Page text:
2. make green – or preferably – RED schug. You can dip your pita in it and you can put some directly ON the hummus while eating.
3. serve your hummus with falafel (here’s the falafel recipe). You can also spice up your falafel by adding ground dry chili, herbs such as mint, or a lot of sesame seeds.
So does anyone else enjoy red peppers and jalapenos in their hummus? I know I certainly do. I make hummus every week and try different combinations of ingredients. I actually just made a pink color hummus using one whole red pepper with pepperchini’s which was delightful. What are some combinations, beside garlic and the original recipe that people use…
While it’s certainly not authentic, I love adding roasted red peppers, capers and cilantro to my hummus.
And — I second the suggestion to spice up your falafel! I use coriander, cumin and red pepper flakes. Yum!
Thank you so much for your efforts on this website. I just stumbled upon it when looking for a Hummus recipe using dried chickpeas. Looks like I found a gold mine here. I am excitedly waiting for my chickpeas to soak and can’t wait until tomorrow. One question though when your recipe calls for Tahini do you mean the raw Tahini from the jar or the Tahini you make in your Tahini recipe? Seems like that would make a huge difference.
I plan on trying your baba ganouj recipe as soon as I can buy an organic eggplant. Thanks again for your awesome website. I may never buy packaged hummus again.
I wrote too soon. I just saw the answer to my question several comments up. Thank you again for your efforts.
I have been making Hummos for years. I cannot/ will not buy the commercial product anymore. Once you perfect the recipe you will be hooked. I add fresh cilantro or parsley. Also, I am very careful about the water I add to my finished product, I only use filtered water. I now have been experimenting with the Shug/ Hot sauce recipes off of this site…They are GREAT!!!!
Does anybody know a supplier of soaked, clean, ready to use chickpeas?
Love to hear from you!
I am curious, why do you put the baking soda in the hummus while it is soaking?
I just wanted to say I Love This Recipe. It is superb. Thank you for posting.
In 2007 someone asked how to make the hummus with texture and some chickpeas still intact, and you referred them to the “Hebrew Section” of the blog. I don’t see a Hebrew section, can you give me a link to the procedure you’re talking about?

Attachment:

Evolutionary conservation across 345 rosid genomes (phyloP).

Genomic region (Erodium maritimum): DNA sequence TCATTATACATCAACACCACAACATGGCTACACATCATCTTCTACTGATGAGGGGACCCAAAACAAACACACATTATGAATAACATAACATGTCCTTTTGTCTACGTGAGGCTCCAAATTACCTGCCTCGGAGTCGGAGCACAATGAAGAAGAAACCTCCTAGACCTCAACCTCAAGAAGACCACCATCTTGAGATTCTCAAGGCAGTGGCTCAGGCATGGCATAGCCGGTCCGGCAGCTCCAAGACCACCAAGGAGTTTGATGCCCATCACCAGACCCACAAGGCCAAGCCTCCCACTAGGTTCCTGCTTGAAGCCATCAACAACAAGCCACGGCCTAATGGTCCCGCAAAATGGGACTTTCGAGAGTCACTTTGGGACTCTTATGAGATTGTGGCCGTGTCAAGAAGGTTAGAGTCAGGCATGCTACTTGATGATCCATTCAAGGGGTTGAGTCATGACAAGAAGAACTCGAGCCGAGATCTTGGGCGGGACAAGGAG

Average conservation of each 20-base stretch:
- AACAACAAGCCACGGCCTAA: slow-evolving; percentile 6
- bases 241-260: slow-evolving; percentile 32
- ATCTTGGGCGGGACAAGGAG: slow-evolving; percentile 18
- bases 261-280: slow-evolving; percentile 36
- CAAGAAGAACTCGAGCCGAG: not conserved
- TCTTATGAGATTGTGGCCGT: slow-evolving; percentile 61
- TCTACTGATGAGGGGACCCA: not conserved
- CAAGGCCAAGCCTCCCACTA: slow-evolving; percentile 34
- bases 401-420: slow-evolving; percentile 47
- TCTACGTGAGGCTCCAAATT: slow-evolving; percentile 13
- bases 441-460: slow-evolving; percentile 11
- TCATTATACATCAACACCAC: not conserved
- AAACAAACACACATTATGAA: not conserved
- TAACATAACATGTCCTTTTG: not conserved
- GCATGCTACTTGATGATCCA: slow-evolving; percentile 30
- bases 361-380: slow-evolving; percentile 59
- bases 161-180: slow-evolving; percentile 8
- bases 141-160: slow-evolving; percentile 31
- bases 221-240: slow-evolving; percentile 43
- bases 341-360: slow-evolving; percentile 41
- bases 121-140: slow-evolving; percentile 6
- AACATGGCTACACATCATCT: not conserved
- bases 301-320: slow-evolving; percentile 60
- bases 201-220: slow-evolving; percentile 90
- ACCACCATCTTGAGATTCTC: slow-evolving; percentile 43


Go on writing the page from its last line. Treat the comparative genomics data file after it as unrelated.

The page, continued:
I don’t have a food processor, but had some delicious homemade hummus at a local restaurant, the first hummus I ever liked, and it had texture and some whole chickpeas. I loved the whole experience and want to reproduce that kind of hummus myself. I don’t think I’d like the creamy stuff!
And thank you for this recipe, I can’t wait to try it!
I thank all the ARAB COUNTRIES AND PPL for there Amazing Food specially the HUMMUS & FALAFEL ,, what a great cultural,great food and people
I stumbled on this recipe and WOW! Thanks. I just finished making my first batch of hummus ever. It’s awesome. It tastes like the stuff I used to order when I lived in Saudi! I pretty much followed it to the letter with the exception of not adding additional baking power during cooking. I also added a little more lemon, cumin and salt but of course that is a personal preference. Thank you so much for sharing your expertise with us!
GREAT recipe … I tried it without the garlic, due to allergies and I have to say … it’s the best consistency I’ve ever managed to make. The next batch will have garlic and I assume it will be amazing!!!
I think the baking soda soak in the above recipe is what makes the chick peas bland. I would not use a tablespoon, but maybe a teaspoon of baking soda and a teaspoon of salt.
Can anyone elaborate on the washing process? It sounds important, but I don’t really understand how thorough the chick peas should be washed.
I tried the above Hummus recipe but substituted the tahini for sour cream as i didn’t have any, and it turned out nice and creamy with a good consistency and flavor.